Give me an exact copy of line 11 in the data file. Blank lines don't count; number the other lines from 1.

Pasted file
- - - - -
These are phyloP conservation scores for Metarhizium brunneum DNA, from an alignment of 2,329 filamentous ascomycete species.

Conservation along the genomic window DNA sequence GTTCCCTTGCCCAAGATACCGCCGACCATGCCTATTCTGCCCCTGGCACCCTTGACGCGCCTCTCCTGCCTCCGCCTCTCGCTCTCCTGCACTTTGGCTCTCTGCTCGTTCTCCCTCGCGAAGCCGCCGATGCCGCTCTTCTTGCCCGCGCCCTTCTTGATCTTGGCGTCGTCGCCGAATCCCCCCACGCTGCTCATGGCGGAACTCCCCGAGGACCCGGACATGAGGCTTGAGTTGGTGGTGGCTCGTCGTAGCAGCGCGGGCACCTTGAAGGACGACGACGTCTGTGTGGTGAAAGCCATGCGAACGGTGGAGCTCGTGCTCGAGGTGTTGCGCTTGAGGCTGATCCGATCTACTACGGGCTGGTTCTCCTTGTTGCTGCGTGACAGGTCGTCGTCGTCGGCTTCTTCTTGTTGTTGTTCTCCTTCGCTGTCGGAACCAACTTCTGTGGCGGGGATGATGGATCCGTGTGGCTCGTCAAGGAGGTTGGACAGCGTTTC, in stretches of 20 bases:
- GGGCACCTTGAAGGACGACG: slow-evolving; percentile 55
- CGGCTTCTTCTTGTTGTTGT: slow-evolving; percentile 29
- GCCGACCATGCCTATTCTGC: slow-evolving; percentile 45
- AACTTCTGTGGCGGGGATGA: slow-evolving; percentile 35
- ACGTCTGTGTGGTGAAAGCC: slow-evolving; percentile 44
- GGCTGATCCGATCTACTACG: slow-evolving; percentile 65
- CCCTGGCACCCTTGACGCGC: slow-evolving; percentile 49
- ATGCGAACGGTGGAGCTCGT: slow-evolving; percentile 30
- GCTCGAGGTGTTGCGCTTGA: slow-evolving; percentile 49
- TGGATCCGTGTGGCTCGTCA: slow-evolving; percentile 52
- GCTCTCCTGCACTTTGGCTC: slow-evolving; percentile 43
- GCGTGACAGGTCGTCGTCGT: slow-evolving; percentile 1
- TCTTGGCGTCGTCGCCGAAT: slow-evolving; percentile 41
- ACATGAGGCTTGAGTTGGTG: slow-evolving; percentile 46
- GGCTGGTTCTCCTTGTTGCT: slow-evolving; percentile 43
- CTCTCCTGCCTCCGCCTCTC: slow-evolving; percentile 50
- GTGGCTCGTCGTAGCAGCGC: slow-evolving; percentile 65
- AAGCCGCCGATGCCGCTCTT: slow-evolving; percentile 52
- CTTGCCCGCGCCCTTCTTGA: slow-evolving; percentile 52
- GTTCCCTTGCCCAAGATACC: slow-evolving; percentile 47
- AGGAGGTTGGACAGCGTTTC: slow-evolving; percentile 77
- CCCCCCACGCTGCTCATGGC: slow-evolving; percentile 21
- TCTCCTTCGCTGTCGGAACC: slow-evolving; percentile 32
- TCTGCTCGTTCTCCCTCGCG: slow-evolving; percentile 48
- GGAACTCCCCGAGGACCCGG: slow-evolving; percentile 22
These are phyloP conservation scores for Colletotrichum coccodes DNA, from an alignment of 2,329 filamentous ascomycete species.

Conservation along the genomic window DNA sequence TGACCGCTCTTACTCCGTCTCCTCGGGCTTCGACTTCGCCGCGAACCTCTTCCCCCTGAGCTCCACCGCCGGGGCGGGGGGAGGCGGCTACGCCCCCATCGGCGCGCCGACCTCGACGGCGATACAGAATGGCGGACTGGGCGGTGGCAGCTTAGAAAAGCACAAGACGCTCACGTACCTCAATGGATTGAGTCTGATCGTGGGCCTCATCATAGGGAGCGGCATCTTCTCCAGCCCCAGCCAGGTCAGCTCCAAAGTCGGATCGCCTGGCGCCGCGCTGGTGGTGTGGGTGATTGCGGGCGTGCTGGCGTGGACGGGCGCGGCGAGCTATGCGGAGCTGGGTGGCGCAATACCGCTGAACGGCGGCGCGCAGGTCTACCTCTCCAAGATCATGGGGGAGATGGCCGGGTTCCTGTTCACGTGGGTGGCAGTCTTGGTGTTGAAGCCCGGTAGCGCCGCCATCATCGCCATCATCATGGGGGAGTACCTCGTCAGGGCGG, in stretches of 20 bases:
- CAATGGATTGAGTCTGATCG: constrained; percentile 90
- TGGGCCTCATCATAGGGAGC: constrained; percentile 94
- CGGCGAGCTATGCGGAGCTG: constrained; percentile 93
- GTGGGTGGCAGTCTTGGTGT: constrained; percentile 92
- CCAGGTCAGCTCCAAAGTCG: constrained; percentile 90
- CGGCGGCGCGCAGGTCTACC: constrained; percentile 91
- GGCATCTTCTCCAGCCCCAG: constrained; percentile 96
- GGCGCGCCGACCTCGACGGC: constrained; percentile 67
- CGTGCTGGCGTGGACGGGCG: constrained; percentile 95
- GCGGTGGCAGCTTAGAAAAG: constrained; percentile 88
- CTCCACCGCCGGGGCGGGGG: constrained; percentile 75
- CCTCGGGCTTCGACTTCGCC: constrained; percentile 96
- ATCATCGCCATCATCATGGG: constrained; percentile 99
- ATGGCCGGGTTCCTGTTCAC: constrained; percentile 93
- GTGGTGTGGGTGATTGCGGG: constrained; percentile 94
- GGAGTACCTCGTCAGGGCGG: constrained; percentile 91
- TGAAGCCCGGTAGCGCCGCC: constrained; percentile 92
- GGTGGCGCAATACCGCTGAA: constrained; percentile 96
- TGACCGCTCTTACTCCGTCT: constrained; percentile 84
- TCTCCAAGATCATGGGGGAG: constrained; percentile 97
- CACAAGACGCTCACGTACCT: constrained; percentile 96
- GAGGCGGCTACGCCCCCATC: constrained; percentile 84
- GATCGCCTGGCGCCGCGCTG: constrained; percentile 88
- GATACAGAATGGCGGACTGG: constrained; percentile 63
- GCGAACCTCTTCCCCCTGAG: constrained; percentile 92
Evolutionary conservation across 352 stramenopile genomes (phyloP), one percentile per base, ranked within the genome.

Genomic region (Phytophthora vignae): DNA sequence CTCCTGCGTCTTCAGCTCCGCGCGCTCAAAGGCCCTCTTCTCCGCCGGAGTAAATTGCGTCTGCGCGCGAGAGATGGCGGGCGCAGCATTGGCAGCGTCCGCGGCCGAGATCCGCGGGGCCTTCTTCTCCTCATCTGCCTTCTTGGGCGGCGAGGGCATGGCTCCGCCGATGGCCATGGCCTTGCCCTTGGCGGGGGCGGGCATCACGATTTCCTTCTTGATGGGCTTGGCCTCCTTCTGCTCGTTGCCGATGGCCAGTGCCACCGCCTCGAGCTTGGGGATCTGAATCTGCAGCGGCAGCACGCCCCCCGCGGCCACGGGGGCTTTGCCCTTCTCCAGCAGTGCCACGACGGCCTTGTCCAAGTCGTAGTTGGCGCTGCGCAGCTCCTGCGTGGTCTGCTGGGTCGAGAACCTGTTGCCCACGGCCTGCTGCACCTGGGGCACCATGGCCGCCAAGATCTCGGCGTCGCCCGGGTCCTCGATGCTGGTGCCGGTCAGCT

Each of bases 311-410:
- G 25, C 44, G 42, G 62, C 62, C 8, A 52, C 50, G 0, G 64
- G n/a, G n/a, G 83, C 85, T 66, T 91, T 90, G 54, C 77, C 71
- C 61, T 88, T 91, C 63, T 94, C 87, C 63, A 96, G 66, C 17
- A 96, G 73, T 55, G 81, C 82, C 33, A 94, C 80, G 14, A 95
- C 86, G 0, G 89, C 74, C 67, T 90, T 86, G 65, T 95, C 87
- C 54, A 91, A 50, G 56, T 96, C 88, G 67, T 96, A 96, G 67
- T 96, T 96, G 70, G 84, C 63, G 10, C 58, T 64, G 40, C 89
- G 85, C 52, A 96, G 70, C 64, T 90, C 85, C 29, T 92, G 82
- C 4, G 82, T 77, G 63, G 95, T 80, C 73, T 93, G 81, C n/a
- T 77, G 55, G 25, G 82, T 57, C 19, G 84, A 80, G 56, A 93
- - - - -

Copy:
- GCTCGAGGTGTTGCGCTTGA: slow-evolving; percentile 49